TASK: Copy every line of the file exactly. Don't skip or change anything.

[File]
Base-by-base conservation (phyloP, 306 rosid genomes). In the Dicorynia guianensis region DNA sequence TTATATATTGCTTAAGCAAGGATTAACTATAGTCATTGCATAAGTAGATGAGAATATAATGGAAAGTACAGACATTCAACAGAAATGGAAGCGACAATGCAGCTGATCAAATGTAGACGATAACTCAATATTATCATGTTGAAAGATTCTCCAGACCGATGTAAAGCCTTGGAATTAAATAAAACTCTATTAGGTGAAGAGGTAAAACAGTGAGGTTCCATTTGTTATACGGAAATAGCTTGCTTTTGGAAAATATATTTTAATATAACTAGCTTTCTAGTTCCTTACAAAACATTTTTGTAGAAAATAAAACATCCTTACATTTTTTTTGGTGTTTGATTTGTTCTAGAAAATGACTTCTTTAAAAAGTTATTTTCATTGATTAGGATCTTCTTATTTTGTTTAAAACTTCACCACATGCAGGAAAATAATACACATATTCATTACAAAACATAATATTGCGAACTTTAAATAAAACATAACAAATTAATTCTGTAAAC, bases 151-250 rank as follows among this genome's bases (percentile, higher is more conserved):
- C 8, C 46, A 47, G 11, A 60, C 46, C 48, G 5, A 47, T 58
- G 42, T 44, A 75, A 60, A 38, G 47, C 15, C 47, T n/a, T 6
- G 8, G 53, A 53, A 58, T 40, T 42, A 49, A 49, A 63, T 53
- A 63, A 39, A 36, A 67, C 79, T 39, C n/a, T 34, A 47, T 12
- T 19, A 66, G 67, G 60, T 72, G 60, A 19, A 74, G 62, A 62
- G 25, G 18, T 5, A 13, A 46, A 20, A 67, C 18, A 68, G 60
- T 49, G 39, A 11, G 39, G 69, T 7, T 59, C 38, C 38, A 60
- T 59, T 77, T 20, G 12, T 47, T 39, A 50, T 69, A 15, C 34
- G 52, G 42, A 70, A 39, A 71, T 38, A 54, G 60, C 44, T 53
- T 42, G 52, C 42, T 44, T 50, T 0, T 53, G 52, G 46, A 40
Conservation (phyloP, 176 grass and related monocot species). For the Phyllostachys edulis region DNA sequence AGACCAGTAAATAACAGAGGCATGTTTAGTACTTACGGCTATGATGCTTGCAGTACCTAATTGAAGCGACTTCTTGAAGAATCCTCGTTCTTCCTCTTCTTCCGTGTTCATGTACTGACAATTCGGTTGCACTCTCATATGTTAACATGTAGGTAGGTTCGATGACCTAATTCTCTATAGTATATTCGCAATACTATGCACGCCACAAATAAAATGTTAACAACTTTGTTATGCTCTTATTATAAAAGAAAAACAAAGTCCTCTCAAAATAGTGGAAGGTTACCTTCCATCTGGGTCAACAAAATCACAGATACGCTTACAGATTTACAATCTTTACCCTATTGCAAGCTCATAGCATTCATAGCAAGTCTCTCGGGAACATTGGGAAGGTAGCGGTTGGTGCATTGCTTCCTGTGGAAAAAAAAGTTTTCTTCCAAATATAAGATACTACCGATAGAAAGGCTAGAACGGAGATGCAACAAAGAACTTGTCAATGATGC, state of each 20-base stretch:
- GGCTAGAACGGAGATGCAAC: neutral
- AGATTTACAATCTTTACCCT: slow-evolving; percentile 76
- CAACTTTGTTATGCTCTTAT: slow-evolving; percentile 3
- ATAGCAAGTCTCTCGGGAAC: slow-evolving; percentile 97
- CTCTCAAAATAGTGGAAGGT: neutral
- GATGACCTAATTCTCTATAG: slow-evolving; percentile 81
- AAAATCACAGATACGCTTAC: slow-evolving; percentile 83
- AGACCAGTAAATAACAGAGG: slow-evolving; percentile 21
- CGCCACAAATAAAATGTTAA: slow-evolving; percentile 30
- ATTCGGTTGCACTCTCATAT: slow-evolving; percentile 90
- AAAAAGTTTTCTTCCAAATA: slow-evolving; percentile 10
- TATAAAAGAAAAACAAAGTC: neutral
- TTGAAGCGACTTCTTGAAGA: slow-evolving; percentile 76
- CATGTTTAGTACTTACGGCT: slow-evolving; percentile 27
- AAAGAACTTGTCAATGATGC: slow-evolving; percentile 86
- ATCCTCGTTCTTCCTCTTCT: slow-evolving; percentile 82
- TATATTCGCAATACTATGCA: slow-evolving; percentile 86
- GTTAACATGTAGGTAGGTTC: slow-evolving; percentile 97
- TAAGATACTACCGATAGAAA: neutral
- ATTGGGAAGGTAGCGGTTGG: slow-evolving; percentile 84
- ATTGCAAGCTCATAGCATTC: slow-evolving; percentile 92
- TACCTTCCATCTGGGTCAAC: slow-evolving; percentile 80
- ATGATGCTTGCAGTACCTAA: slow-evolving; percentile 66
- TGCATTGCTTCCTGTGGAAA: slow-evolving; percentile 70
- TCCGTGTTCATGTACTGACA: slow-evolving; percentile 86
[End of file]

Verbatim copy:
Base-by-base conservation (phyloP, 306 rosid genomes). In the Dicorynia guianensis region DNA sequence TTATATATTGCTTAAGCAAGGATTAACTATAGTCATTGCATAAGTAGATGAGAATATAATGGAAAGTACAGACATTCAACAGAAATGGAAGCGACAATGCAGCTGATCAAATGTAGACGATAACTCAATATTATCATGTTGAAAGATTCTCCAGACCGATGTAAAGCCTTGGAATTAAATAAAACTCTATTAGGTGAAGAGGTAAAACAGTGAGGTTCCATTTGTTATACGGAAATAGCTTGCTTTTGGAAAATATATTTTAATATAACTAGCTTTCTAGTTCCTTACAAAACATTTTTGTAGAAAATAAAACATCCTTACATTTTTTTTGGTGTTTGATTTGTTCTAGAAAATGACTTCTTTAAAAAGTTATTTTCATTGATTAGGATCTTCTTATTTTGTTTAAAACTTCACCACATGCAGGAAAATAATACACATATTCATTACAAAACATAATATTGCGAACTTTAAATAAAACATAACAAATTAATTCTGTAAAC, bases 151-250 rank as follows among this genome's bases (percentile, higher is more conserved):
- C 8, C 46, A 47, G 11, A 60, C 46, C 48, G 5, A 47, T 58
- G 42, T 44, A 75, A 60, A 38, G 47, C 15, C 47, T n/a, T 6
- G 8, G 53, A 53, A 58, T 40, T 42, A 49, A 49, A 63, T 53
- A 63, A 39, A 36, A 67, C 79, T 39, C n/a, T 34, A 47, T 12
- T 19, A 66, G 67, G 60, T 72, G 60, A 19, A 74, G 62, A 62
- G 25, G 18, T 5, A 13, A 46, A 20, A 67, C 18, A 68, G 60
- T 49, G 39, A 11, G 39, G 69, T 7, T 59, C 38, C 38, A 60
- T 59, T 77, T 20, G 12, T 47, T 39, A 50, T 69, A 15, C 34
- G 52, G 42, A 70, A 39, A 71, T 38, A 54, G 60, C 44, T 53
- T 42, G 52, C 42, T 44, T 50, T 0, T 53, G 52, G 46, A 40
Conservation (phyloP, 176 grass and related monocot species). For the Phyllostachys edulis region DNA sequence AGACCAGTAAATAACAGAGGCATGTTTAGTACTTACGGCTATGATGCTTGCAGTACCTAATTGAAGCGACTTCTTGAAGAATCCTCGTTCTTCCTCTTCTTCCGTGTTCATGTACTGACAATTCGGTTGCACTCTCATATGTTAACATGTAGGTAGGTTCGATGACCTAATTCTCTATAGTATATTCGCAATACTATGCACGCCACAAATAAAATGTTAACAACTTTGTTATGCTCTTATTATAAAAGAAAAACAAAGTCCTCTCAAAATAGTGGAAGGTTACCTTCCATCTGGGTCAACAAAATCACAGATACGCTTACAGATTTACAATCTTTACCCTATTGCAAGCTCATAGCATTCATAGCAAGTCTCTCGGGAACATTGGGAAGGTAGCGGTTGGTGCATTGCTTCCTGTGGAAAAAAAAGTTTTCTTCCAAATATAAGATACTACCGATAGAAAGGCTAGAACGGAGATGCAACAAAGAACTTGTCAATGATGC, state of each 20-base stretch:
- GGCTAGAACGGAGATGCAAC: neutral
- AGATTTACAATCTTTACCCT: slow-evolving; percentile 76
- CAACTTTGTTATGCTCTTAT: slow-evolving; percentile 3
- ATAGCAAGTCTCTCGGGAAC: slow-evolving; percentile 97
- CTCTCAAAATAGTGGAAGGT: neutral
- GATGACCTAATTCTCTATAG: slow-evolving; percentile 81
- AAAATCACAGATACGCTTAC: slow-evolving; percentile 83
- AGACCAGTAAATAACAGAGG: slow-evolving; percentile 21
- CGCCACAAATAAAATGTTAA: slow-evolving; percentile 30
- ATTCGGTTGCACTCTCATAT: slow-evolving; percentile 90
- AAAAAGTTTTCTTCCAAATA: slow-evolving; percentile 10
- TATAAAAGAAAAACAAAGTC: neutral
- TTGAAGCGACTTCTTGAAGA: slow-evolving; percentile 76
- CATGTTTAGTACTTACGGCT: slow-evolving; percentile 27
- AAAGAACTTGTCAATGATGC: slow-evolving; percentile 86
- ATCCTCGTTCTTCCTCTTCT: slow-evolving; percentile 82
- TATATTCGCAATACTATGCA: slow-evolving; percentile 86
- GTTAACATGTAGGTAGGTTC: slow-evolving; percentile 97
- TAAGATACTACCGATAGAAA: neutral
- ATTGGGAAGGTAGCGGTTGG: slow-evolving; percentile 84
- ATTGCAAGCTCATAGCATTC: slow-evolving; percentile 92
- TACCTTCCATCTGGGTCAAC: slow-evolving; percentile 80
- ATGATGCTTGCAGTACCTAA: slow-evolving; percentile 66
- TGCATTGCTTCCTGTGGAAA: slow-evolving; percentile 70
- TCCGTGTTCATGTACTGACA: slow-evolving; percentile 86